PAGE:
As part of a series, writer Benjamin Benya will be forecasting the plan of the five worst NHL teams as the trade deadline nears. Will they be big sellers or stick to their guns and stomp through the trenches?
Another season has seemingly passed the Edmonton Oilers by, so we once again find ourselves wondering who, if anyone, Edmonton will attempt to dispatch this season. Since making the Stanley Cup Finals five years ago, it has been pretty much a steady decline for fans wearing the Oilers sweater.
Coaching and management changes, the ongoing saga of Sheldon Souray, and ridiculous contracts like those given to Dustin Penner an Shawn Horcoff locked Edmonton into an unenviable position of poor play and last place finishes. But the 2010-11 season started with such promise when the Oilers debuted three top fleet rookies to lead them into the future: Taylor Hall, Magnus Paajarvi, and Jordan Eberle.
Still, despite a few highlight reel moments and flashes of brilliance, this team evolution takes time and the Oilers are the only Western Conference team that, at press time, clearly won't be making the playoffs. Saying that things could be better would be an understatement, and when looking at the salary chart to determine who is a viable trade option, further headaches ensue.
The Oilers have just over $45.8 million committed to the cap this season, a stark contrast from years past. In fact, that gives them a lot of money to toy with in the coming year. But if Edmonton were to be defined as traditional "sellers" come the trade deadline, they'd probably need a few more rentals to sell. In total, of the $45.8 million in question, $41.8 million will be committed to the cap next year.
There's not much you can do with $4 million if you want to buildup prospects and draft picks, and those scant few players available for trade may not be all that desirable either.
Defensemen Jim Vandermeer and Jason Strudwick are the only real veteran options the team can make expendable, and neither of them has played the full season. Strudwick hasn't even played in almost a month.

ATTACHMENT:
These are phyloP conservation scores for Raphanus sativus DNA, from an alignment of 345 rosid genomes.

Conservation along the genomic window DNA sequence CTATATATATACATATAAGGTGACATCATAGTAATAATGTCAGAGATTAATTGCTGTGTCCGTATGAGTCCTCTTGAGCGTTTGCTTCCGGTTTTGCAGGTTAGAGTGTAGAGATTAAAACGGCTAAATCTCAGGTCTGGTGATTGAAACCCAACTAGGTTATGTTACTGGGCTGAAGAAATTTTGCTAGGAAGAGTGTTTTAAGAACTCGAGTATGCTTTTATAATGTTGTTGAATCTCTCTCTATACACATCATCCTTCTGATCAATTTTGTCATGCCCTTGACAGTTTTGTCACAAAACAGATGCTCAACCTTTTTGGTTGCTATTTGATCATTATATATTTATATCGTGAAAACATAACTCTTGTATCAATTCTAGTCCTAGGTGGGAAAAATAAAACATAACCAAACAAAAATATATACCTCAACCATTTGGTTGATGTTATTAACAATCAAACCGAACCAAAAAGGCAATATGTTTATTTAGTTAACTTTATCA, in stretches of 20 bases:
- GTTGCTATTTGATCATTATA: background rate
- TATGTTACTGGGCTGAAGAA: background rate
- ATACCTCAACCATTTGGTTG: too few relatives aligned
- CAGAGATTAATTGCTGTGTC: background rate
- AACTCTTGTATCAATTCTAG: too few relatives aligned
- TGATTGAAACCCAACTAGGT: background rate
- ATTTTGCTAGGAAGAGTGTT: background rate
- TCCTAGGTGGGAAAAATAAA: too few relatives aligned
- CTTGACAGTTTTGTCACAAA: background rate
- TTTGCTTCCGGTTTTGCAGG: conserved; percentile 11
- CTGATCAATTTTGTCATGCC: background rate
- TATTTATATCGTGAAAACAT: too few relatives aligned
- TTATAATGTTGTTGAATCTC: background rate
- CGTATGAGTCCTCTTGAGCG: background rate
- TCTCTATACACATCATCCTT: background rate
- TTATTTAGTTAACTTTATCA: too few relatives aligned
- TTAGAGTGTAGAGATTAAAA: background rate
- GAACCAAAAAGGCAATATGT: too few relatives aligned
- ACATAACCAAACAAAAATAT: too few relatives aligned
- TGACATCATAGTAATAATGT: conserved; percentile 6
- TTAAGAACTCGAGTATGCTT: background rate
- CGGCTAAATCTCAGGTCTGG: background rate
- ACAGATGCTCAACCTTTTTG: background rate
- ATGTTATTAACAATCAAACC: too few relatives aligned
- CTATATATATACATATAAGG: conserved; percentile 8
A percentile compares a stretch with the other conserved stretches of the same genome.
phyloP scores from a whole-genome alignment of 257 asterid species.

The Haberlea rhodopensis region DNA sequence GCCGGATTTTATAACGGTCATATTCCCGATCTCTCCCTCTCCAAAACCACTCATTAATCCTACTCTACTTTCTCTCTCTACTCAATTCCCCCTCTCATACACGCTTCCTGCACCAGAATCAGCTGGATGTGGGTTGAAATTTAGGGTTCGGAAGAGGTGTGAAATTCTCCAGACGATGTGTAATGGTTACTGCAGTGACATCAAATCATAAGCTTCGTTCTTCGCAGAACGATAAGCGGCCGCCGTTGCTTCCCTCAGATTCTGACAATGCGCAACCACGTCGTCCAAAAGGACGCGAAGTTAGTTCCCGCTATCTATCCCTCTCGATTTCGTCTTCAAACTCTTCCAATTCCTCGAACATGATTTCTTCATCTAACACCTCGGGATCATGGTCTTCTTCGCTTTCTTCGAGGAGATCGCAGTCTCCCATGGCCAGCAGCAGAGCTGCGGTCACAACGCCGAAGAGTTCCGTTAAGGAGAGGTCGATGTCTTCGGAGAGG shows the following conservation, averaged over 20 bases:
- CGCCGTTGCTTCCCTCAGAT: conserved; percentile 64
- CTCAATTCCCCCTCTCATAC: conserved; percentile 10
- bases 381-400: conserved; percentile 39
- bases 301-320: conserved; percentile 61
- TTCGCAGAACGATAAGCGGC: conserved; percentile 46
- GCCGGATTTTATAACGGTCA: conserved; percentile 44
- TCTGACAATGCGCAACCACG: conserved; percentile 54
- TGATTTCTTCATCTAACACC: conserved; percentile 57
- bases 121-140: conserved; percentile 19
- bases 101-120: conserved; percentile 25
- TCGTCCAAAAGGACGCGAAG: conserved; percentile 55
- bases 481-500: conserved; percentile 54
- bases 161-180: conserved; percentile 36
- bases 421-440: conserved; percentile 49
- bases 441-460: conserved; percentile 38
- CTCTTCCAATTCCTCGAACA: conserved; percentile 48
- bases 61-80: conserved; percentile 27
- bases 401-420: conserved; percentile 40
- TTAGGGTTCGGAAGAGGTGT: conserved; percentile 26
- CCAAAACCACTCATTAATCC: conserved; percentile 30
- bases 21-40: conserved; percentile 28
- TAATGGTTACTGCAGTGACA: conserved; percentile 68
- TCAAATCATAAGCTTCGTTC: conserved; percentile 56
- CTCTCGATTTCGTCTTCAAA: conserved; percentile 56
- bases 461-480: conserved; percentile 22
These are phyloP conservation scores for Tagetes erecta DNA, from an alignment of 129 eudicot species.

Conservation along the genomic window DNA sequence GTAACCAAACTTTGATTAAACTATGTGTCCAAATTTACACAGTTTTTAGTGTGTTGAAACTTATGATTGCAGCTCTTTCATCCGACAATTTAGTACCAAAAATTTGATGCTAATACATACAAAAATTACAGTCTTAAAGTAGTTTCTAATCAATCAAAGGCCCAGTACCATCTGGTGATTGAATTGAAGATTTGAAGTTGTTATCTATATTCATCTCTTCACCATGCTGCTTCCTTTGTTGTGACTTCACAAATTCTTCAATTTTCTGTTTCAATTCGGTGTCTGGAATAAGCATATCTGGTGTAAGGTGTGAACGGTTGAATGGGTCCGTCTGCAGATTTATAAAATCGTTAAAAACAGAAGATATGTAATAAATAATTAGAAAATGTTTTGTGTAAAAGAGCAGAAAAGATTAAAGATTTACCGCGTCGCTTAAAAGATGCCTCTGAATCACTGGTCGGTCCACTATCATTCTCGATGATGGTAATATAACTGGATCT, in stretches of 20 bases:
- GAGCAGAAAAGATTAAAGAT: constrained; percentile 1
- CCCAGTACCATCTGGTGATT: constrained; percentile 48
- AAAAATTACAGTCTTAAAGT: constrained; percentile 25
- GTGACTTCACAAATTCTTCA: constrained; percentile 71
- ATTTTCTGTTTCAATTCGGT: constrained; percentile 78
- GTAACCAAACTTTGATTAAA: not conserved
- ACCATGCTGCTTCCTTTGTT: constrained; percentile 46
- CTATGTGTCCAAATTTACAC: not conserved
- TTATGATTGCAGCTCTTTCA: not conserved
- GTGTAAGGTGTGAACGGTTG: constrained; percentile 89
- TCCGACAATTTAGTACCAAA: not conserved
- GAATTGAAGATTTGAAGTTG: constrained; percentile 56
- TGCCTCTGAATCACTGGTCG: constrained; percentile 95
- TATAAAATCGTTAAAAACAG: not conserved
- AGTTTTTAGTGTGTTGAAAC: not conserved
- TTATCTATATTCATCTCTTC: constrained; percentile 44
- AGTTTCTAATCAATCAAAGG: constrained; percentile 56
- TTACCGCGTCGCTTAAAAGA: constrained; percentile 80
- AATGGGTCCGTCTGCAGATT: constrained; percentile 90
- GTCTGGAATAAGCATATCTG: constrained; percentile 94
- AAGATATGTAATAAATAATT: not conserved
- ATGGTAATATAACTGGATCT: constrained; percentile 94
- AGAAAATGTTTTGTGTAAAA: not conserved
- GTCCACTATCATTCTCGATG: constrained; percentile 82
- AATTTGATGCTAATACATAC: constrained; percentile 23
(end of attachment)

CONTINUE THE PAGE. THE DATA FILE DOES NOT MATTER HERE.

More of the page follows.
Offensively, Ryan Jones could be dealt for a very modest return, but his 11 goals in 51 games are indicative of a third or fourth line player and, in most systems of contenders, those roles have been filled.
Even Andrew Cogliano, a restricted free agent at the end of the season, has been underwhelming. He'd still be a potential client for another team, but he is by no means at the top of anyone's list.
Where this Oilers reconstruction could stand to improve would be in the catalyst position of dropping a contract that isn't expiring. But finding a team willing to take a chance on a player with a big salary and deal that extends past July 1st is even more difficult. All totaled, the Oilers best options would be the Phoenix Coyotes and Carolina Hurricanes, both of whom have cap space to spare and have in recent years had a good work relationship with Edmonton.
Looking forward, the least likely candidate to move is Shawn Horcoff. Horcoff's ridiculously long deal combined with his $5.5 million annual cap hit makes him the Chris Drury of the Western Conference. It should come as no surprise either, then, that Horcoff has a no trade clause.
But the Horcoff experiment has been a catastrophic failure from all sides and he'll be relegated back to second and third line duty as the youngsters take over in the coming years.
Both Ales Hemsky and Dustin Penner are still too young and too talented to honestly be options worth bartering over. And on offense, that brings us back to the loaded RFA front from the Oilers, none of whom are moving anytime soon.
On Defense, Ryan Whitney has a no-trade clause in his contract and Tom Gilbert remains a long-term project for the team. This leaves the only real option to be Kurtis Foster, who has a year remaining on his contract after this season and is a low-cost defender.
In net, one would have to suspend nearly all belief to honestly think that Nikolai Khabibulin will be on the move. Khabibulin's over-35 tag already scares most teams, not to mention the fact that he's still got two more years against the cap and he's seven years removed from his only Stanley Cup. Khabibulin wouldn't be much of a quick fix for teams that already firmly believe they've got the goalie situation locked down.
So in case you haven't figured it out to this point, Edmonton is very, very low on options at the deadline and, short of a blockbuster deal nobody saw coming, they may be awfully quiet by the end of the month. The comeback trail is paved in an awful lot of ways for teams, but this one seems to be less about fire sales and more about staying the course.
Fun Fact: Sheldon Souray would be owed $5.4 million this and next year should be allowed to return to the Oilers.
On the Move:
1. D Jim Vandermeer
2. RW Ryan Jones
3. C Andrew Cogliano
1. C/LW Shawn Horcoff
2. G Nikolai Khabibulin
3. LW Dustin Penner